How much will you pay for this unparalleled level of efficiency in a full-size family minivan? The base Pacifica Hybrid Premium starts at $43,090 — a hefty $13,000 premium over a base Pacifica LX and about $7,000 more than the comparably equipped Pacifica Touring L. That doesn't, however, include a $7,500 income tax credit from the federal government for which you may qualify, nor any state or local incentives that may apply for purchasing a plug-in hybrid car.

My test vehicle was a Hybrid Platinum trim, which starts at $46,090. With options (such as the tri-pane panoramic roof), it rang up at $47,885.

Even without a whiz-bang fancy powertrain, this is not an unusual price for a loaded family minivan these days. Honda's top Odyssey Touring Elite runs $46,265, while Toyota's all-wheel-drive Sienna Limited Premium is $48,270. That you can now get most of the luxury amenities of the top vans with the addition of fantastic around-town efficiency and without a big cost penalty makes the Chrysler Pacifica Hybrid's case that much better.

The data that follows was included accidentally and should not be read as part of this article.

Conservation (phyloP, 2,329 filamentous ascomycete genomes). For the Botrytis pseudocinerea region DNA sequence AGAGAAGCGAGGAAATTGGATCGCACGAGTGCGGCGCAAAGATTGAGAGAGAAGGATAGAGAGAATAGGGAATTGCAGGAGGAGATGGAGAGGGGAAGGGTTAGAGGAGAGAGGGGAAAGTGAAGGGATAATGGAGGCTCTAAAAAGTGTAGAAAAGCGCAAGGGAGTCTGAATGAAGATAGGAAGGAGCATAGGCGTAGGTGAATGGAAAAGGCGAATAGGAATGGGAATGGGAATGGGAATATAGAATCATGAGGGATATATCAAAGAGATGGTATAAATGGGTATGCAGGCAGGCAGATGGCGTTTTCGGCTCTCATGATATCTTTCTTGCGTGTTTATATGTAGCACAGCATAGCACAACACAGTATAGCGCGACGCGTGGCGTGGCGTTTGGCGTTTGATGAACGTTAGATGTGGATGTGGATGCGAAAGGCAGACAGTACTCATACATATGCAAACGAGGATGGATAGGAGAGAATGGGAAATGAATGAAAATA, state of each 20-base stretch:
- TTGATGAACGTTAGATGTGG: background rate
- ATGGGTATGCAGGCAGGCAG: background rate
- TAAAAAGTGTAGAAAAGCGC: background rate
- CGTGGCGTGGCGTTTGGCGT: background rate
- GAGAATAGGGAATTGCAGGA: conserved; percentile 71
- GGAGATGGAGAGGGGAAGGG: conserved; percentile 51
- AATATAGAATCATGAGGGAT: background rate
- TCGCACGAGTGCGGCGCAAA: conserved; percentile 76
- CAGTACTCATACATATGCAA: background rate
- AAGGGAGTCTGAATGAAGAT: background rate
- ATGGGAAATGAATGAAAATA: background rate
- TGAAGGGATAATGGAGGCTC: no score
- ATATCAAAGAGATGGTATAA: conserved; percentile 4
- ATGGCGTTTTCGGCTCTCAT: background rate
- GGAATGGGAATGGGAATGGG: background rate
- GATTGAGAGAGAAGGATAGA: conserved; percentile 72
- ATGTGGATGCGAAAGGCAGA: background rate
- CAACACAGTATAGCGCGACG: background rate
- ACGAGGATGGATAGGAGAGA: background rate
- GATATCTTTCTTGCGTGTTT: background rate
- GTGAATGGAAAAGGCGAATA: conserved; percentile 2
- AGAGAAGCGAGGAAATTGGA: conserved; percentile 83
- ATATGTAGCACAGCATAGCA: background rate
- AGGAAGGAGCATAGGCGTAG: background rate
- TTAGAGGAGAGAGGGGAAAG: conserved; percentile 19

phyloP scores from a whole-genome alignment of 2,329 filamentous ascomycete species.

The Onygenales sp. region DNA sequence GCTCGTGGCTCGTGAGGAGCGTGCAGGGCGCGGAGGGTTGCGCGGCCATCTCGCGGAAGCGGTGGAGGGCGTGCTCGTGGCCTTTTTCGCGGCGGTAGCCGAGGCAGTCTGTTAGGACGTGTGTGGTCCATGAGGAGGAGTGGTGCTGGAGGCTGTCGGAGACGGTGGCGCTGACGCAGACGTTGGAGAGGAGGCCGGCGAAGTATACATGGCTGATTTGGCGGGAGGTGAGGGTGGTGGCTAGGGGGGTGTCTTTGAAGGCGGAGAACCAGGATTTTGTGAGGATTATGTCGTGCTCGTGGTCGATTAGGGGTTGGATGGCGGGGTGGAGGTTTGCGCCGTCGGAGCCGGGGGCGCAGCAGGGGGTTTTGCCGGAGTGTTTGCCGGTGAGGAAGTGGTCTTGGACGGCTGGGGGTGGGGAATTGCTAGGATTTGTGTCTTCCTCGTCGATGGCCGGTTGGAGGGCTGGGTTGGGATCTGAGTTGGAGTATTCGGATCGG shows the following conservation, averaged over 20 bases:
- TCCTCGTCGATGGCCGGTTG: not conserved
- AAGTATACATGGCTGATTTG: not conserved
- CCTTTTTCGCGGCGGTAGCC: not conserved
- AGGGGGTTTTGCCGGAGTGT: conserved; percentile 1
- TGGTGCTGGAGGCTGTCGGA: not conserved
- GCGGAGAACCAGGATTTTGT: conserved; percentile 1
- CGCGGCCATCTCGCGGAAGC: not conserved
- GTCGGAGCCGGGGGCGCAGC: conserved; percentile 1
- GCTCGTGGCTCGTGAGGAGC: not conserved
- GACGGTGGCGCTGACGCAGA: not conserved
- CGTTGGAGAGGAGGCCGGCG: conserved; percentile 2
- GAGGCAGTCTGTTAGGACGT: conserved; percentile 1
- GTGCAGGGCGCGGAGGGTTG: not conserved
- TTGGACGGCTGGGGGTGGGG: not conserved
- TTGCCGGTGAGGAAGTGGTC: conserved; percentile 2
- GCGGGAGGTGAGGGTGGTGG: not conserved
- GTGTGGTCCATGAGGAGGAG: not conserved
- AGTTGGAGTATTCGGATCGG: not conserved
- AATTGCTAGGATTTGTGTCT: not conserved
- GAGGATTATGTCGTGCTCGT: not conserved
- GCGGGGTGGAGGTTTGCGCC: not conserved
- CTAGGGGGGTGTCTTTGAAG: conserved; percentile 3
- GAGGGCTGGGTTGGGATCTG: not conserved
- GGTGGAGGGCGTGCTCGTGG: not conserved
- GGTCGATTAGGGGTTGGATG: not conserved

Latest 2017 Pacifica Hybrid Stories

Consumer Reviews

Exterior Styling
(4.8)
Performance
(4.8)
Interior Design
(4.6)
Comfort
(4.9)
Reliability
(4.9)
Value For The Money
(4.8)

What Drivers Are Saying

(5.0)

Big Fan

by Minivan mom from Waynesboro, Ms on May 4, 2018

Love love love every aspect of this car!!! Only thing it doesn?t have is built in vacuum and the store n go. But I don?t notice the lack because of all of the other bonuses! Read full review

(5.0)

The best money saver and people hauler out there

by Igor from Chicago, IL on March 21, 2018

The idea of electric powered minivan is just brilliant. The fact that I can plug it into electrical outlet at my garage and have it charged back up for 35miles trip in two hours is awesome. I drive by ... Read full review

Safety & Recalls

Recalls

The 2017 Chrysler Pacifica Hybrid currently has 0 recalls

Crash and Rollover Test Ratings

The 2017 Chrysler Pacifica Hybrid has not been tested.

Manufacturer Warranties

Backed by Chrysler
New Car Program Benefits
  • Bumper-to-Bumper

    36 months / 36,000 miles

  • Roadside Assistance

    60 months / 60,000 miles

Certified Pre-Owned Program Benefits
  • Maximum Age/Mileage

    5 model years or newer/less than 75,000 miles.

  • Basic Warranty Terms

    3 months/3,000 miles

  • Powertrain warranty

    7 years/100,000 miles

  • Dealer Certification Required

    125-point inspection

  • Roadside Assistance

    Yes

  • View All Program Details

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Cars.com Car Seat Check